Several weeks ago I spent several successive blogdays discussing aspects of the Christian’s relationship to civil government. I don’t believe any of those essays dealt directly with resistance vs. nonresistance. It appears to be assumed by some Christians that followers of Jesus must always be submissive to government; other Christians presume that the nature of the conflict of the two kingdoms requires nonresistance at some points.
I might just note here, though, that the term “pacifist,” which I define in a somewhat uncommon way, has historically modified two distinct groups and their respective ideological paths. Some have ended up in resistance movements that had civil disobedience as one of their hallmarks. This group found it incumbent on them to follow Jesus in ways that meant active peace-making as it were. Others (think Amish, maybe? and I am also in this camp, to an extent) ended up in more or less passive pacifist positions that did not typically resist actively or become otherwise “involved,” but rather viewed themselves as separate from the world.
Dale Brown’s Biblical Pacificsm observes the following:
Vocational Ethic. Reinhold Niebuhr approved the vocational status of some who model a pacificist rule consistent with the ideals of the Sermon on the Mount. He derived this from his conviction that agape (love) example of Jesus and his contemporary followers is needed to help the rest of society determine lesser of two evils. Niebuhr approved the witness of the Mennonites who were satisfied to model the pacifism of Jesus in their communities without attempting to convert all of society to the same. He opposed those like Quakers [including former President Richard Nixon, curiously! -bc] who attempt to tell politicians in Washington D.C. what to do. He agreed with nonresistant pacificists in their belief that we cannot expect an unredeemed society to live by the Sermon on the Mount. However, Niebuhr did not affirm the Sermon’s peaceful ways are normative for all faithful disciples of Jesus.
Personal Ethic. Martin Luther believed that the Christlike ethic of the Sermon on the Mount should guide personal relationships in what he called the “spiritual realm.” But in the temporal realm the divine order of God, discerned through ethics derived from natural law and reason, can demand the use of the sword. Unlike some Anabaptist ethical reasoning that proposes a kingdom ethic for Christians and another ethic for the state, Luther called Christians to live in both realms. As an individual Christian, one must refuse to take up arms even in self-defense. As a citizen soldier, one can be required by one’s government to kill for the good of one’s neighbor. p. 29-30
Despite general admiration for Luther and his opposition to corruption in the Catholic system, and despite the articulation of a few relatively sound theologies to this courageous man, I find him dead wrong on this point. I cannot reconcile being one person one day, and another person the next–serving two masters, if you will.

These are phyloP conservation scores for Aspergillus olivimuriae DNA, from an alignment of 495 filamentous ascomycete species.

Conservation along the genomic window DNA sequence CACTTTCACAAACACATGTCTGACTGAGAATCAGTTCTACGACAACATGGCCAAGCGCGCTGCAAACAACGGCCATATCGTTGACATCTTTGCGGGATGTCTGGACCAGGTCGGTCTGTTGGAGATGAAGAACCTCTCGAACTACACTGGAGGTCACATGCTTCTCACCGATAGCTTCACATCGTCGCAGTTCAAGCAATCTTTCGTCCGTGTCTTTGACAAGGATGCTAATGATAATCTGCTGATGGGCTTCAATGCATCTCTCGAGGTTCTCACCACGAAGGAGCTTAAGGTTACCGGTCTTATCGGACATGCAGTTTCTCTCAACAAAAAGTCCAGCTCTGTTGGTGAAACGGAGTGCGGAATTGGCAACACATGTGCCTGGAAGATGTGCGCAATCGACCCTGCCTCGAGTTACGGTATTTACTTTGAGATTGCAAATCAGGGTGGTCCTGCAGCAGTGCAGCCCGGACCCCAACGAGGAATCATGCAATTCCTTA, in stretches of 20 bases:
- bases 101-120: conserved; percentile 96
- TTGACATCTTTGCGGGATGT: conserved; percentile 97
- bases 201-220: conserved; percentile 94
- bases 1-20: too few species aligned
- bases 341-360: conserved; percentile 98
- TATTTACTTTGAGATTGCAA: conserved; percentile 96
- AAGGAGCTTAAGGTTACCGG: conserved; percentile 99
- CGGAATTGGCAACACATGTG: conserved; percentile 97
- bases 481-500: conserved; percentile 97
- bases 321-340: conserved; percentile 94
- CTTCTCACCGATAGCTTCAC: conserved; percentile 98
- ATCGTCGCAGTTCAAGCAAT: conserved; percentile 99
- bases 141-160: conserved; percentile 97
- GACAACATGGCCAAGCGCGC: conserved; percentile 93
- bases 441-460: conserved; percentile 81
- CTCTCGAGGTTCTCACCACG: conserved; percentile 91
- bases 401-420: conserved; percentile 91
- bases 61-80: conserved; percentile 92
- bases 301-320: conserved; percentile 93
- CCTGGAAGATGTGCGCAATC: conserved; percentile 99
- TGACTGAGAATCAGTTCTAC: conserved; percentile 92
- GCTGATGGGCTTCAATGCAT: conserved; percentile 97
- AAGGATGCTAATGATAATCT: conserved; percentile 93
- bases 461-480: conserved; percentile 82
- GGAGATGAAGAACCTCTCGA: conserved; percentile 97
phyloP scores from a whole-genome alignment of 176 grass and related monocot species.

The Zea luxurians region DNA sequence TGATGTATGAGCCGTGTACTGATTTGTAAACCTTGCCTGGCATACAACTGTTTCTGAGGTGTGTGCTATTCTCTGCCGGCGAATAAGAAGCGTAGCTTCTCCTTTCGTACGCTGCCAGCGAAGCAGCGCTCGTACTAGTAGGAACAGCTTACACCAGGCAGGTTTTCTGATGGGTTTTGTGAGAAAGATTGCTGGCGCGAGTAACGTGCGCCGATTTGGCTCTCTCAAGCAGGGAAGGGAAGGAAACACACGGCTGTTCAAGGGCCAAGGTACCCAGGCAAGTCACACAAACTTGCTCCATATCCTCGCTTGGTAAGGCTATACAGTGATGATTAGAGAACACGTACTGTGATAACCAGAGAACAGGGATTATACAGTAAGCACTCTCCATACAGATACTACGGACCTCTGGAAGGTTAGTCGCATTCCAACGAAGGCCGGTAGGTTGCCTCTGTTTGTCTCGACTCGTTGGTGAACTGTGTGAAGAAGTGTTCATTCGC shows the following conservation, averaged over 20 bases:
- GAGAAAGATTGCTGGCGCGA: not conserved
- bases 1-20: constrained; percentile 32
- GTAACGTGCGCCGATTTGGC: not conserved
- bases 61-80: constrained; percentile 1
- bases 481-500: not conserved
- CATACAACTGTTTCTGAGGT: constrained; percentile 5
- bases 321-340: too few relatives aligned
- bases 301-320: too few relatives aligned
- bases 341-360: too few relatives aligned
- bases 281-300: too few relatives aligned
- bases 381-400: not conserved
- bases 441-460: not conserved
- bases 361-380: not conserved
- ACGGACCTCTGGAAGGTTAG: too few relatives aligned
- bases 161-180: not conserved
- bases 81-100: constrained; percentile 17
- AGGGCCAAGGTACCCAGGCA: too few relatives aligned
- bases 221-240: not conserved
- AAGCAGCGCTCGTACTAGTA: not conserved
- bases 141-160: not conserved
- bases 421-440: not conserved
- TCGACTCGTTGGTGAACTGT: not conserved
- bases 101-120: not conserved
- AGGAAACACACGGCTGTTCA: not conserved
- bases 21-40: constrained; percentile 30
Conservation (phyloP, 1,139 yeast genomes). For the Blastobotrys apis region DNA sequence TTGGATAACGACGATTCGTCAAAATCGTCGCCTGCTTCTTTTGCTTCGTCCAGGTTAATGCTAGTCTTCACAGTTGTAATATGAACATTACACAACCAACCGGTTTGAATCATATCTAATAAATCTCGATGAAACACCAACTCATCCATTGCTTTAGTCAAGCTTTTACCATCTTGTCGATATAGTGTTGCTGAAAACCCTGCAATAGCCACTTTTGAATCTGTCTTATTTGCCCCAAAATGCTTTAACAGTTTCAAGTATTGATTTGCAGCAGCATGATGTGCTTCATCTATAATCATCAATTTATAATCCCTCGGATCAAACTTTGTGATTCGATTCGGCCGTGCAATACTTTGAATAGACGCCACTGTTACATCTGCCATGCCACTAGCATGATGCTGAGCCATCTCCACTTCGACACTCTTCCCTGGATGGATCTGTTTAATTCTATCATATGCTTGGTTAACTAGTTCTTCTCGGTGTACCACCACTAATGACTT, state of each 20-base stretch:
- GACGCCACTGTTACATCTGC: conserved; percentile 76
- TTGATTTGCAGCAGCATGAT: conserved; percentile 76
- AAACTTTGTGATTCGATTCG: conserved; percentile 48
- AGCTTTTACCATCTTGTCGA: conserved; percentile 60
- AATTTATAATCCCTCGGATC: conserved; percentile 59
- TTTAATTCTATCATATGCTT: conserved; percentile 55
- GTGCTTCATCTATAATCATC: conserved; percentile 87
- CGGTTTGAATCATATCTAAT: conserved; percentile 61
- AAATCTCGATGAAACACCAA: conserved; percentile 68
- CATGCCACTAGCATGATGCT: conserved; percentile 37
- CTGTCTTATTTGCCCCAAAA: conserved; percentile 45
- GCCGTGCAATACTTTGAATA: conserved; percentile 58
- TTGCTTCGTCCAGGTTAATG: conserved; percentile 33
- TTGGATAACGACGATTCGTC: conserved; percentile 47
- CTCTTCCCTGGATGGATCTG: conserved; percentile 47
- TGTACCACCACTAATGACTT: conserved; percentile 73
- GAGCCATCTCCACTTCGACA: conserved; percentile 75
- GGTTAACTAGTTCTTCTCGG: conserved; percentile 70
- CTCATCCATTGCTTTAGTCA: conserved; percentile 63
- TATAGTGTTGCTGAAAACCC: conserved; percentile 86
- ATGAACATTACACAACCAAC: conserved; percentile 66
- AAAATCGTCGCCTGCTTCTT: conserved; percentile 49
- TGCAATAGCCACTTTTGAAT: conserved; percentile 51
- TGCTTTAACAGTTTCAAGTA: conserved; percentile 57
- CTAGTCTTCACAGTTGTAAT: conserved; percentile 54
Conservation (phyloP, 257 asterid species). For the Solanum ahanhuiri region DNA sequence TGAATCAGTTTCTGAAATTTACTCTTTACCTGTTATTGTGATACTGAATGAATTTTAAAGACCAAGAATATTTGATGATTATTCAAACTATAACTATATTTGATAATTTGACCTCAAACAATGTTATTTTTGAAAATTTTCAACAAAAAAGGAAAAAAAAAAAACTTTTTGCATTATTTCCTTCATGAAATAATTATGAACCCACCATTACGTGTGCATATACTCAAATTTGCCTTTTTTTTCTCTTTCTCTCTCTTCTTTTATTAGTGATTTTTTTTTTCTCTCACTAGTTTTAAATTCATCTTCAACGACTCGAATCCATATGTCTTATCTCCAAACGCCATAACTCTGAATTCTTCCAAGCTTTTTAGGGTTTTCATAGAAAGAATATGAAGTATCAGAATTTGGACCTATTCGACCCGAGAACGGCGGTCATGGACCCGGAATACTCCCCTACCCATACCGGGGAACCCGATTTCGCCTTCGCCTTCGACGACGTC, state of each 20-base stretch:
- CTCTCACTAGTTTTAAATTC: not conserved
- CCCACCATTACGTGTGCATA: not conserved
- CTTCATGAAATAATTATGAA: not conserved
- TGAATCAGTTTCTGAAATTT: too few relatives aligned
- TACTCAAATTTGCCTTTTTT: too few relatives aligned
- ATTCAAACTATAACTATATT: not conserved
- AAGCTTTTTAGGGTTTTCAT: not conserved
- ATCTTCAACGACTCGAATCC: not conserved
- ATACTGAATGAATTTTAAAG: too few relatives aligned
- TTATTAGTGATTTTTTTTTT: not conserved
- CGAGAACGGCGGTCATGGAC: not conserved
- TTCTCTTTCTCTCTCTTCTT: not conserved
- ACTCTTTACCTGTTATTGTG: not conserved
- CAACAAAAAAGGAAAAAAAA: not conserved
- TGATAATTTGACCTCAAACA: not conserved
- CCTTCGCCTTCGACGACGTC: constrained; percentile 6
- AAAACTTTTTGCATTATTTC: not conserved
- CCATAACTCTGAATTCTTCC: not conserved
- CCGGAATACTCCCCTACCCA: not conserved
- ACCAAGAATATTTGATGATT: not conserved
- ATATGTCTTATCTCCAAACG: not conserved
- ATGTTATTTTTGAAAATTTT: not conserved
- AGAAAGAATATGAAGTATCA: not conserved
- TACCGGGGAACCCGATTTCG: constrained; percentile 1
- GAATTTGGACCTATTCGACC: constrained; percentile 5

It might also be noted that the so-called Sermon on the Mount was not necessarily delivered as one “sermon.” The assumption by scholars seems to be that Matthew collected the sayings which are duly attributable to Jesus, but that he arranged them himself in a literary formulation that was not in every point consistent with the chronology of Jesus’ delivery. Particularly, in this context: I certainly believe, with most other Christians, that Jesus taught such things as “turn the other cheek”; it is the literary proximity–the packaging-up, as it were–of these sayings in the “Sermon” that deserves inquiry.
Perhaps more clearly stated: Matthew and his successors in the early church appear to have found the cheek-turning teaching consistent with the character and teachings of Jesus, or this passage would not have found its way into the canon. But the particular order of points in Matthew 5-7 probably reflects more of Matthew’s (inspired) literary purpose than the actual historical order of Jesus’ oral delivery.
Now, more significantly for most lives in the West, the questions might be at what points do you consider nonresistance to government appropriate? Have you ever participated in civil disobedience for the cause of Christ?
As for me, I have decided that ignoring or reinterpreting “law” is sometimes called for, but I cannot honestly say that I have ever been put the position of choosing Jesus over Caesar. Humans tend to confuse their purposes with those of the kingdom of God, so instances of civil disobedience take on more of the flavor of pulpiteering or soapboxing than legitimate standing-up-for-Jesus. I routinely drive across parking spaces in shopping centers if it won’t hinder or hurt anyone else, but this is not a cause that has anything to do with the Kingdom of God. A more significant matter in our time would be pro-gay (and some anti-gay) activists who sometimes appear to feel they are doing something significant for religion, but they seem to me to be doing something more for themselves and for political causes than for the reign of God in human hearts.